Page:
Wow, that’s eye opening! I’ve lost plants this year too and am desperately awaiting some rain. It would be lovely to have a transition season, though, and not go from 80 degrees to 50 degrees almost overnight. Oh well, it’s a good thing gardeners are eternal optimists, right?

    1. Gayle, I couldn't have said it better myself. For some reason we gardeners are eternal optimists! Hooray for that!

  2. Anonymous10:57 AM PDT

    Those comparison photos are startling!
    When I visited my garden after 2 week absence, something didn't feel right though I couldn't quite put my finger on it. The home owner (my partner) watered as he does, everything is maintained okay, and yet the soil is kind of dry, plant colors are off, I can't start fall projects in this state of garden (and mind). Rain is promised for tomorrow, and I need a little scent of wet soil to get motivated.
    I looked up Arctostaphylos 'Louis Edmunds'. The first thing on the internet said: "native to Sonoma Co. where it is considered very rare and threatened by development". I'm glad you found this Arcto and I hope it loves it at the chickadee gardens.
    My Amsonia hasn't dazzled me with fall colors yet either. I'm holding on hope it will 'vibrant up' soon.

    1. Hi Chavli, your account of your garden not feeling right is spot on. Can't start a darned project with the soil this dry....today is supposed to be the rain day! Let us cross our fingers. Arcto 'Louis Edmunds' looks to be fantastic and I'm excited to add it to the garden. And yes, come on Amsonia!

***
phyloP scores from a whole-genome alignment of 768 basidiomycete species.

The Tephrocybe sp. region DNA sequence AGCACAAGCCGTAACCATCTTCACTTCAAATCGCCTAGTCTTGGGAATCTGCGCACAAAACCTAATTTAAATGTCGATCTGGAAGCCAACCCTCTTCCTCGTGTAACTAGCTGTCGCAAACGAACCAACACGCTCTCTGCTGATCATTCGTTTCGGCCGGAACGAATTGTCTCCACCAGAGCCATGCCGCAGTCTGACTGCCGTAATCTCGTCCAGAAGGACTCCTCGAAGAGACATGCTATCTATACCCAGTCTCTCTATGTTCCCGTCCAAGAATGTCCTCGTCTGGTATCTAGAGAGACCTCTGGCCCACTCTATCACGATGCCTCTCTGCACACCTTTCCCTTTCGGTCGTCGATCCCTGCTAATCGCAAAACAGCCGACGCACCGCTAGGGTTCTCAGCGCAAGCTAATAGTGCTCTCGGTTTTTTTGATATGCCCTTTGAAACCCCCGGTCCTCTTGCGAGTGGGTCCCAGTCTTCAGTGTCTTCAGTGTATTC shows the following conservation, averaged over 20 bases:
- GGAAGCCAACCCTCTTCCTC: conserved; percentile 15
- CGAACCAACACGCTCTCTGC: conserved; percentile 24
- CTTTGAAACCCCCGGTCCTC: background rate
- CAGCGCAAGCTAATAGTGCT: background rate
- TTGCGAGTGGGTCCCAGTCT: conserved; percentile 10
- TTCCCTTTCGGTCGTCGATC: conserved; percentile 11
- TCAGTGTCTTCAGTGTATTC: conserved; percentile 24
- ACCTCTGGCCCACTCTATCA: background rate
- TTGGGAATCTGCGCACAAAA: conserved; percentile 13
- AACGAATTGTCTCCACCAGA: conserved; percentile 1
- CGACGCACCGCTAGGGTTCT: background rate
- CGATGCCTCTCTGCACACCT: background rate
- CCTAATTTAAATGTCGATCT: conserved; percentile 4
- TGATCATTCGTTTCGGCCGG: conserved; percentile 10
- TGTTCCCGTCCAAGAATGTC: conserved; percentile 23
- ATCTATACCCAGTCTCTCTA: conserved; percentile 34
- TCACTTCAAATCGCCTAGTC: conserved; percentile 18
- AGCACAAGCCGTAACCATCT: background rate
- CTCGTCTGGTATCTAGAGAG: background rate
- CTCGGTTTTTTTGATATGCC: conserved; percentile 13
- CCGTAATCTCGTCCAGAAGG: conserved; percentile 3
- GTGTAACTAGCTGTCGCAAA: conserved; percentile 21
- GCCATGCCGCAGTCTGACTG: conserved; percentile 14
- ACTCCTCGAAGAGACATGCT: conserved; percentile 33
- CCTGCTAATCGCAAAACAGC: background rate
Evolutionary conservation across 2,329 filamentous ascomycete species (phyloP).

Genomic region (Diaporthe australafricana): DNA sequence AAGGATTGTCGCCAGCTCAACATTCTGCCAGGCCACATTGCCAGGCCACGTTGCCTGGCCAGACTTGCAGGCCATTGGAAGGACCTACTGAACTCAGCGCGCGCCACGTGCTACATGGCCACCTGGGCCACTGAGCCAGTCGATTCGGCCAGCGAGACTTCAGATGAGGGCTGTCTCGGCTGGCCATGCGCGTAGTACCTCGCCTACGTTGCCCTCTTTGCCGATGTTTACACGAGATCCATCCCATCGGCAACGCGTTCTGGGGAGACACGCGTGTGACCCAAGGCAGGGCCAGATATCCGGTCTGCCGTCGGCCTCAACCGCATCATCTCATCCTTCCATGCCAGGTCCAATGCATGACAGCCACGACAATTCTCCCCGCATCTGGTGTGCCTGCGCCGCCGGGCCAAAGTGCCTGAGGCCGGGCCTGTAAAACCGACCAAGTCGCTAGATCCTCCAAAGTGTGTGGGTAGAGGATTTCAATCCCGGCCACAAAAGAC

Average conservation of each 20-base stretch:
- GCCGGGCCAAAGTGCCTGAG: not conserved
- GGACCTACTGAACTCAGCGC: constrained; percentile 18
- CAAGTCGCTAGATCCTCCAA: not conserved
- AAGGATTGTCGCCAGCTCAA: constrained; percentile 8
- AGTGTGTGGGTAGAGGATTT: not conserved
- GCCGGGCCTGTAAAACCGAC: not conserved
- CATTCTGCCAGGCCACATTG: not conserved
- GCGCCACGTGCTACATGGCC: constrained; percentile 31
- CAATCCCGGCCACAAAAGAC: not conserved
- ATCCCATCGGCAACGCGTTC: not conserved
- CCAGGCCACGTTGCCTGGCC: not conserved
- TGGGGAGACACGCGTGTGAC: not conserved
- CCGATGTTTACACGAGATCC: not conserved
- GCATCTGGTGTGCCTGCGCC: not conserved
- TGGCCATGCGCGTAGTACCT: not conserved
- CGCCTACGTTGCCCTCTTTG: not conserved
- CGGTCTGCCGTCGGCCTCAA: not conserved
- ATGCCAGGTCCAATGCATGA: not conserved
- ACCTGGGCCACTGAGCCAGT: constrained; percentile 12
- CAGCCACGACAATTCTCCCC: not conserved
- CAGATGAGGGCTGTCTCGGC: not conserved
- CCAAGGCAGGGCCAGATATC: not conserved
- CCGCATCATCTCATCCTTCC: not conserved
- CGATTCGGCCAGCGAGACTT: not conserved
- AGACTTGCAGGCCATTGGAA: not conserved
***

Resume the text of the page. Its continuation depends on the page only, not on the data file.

3. Your post shows the virtue of keeping visual track of what's happening in the garden. We've just had our first frost. Last year it didn't happen until the end of the month. Lots of tip dieback on trees here due to extreme temperature fluctuations in early spring. It's all a new learning curve and photos help a lot to compare and evaluate.

    1. Hi Linda, visuals are how I, for one, learn. It surprises me to go through old photos, for the human memory (mine, namely) fails and I get to surprise myself all over again! It is a new learning curve. I hope I am up to the task.

  4. Interesting comparison. I was most surprised by the difference in the Berberis berry color but less so by the rest given the hot, extended summer you've had. The largest of my 2 Acer palmatum 'Sango-kaku' looks just like yours. In my case, it usually does color up but not until November or later. My smaller 'Sango-kaku' burned up early during the summer for the second year in a row but I'm hoping it'll do better as it matures. What's been most disappointing to me is that the leaves of the Ginkgo 'Autumn Gold' we planted last year have burned up and dropped without any color change 2 years in a row. In contrast, my neighbor's Ginkgos, partially shaded by other trees, have held onto their green leaves much longer and eventually develop fall color on the same schedule as my larger Acer. Hopefully, this will be just a one-off year for you.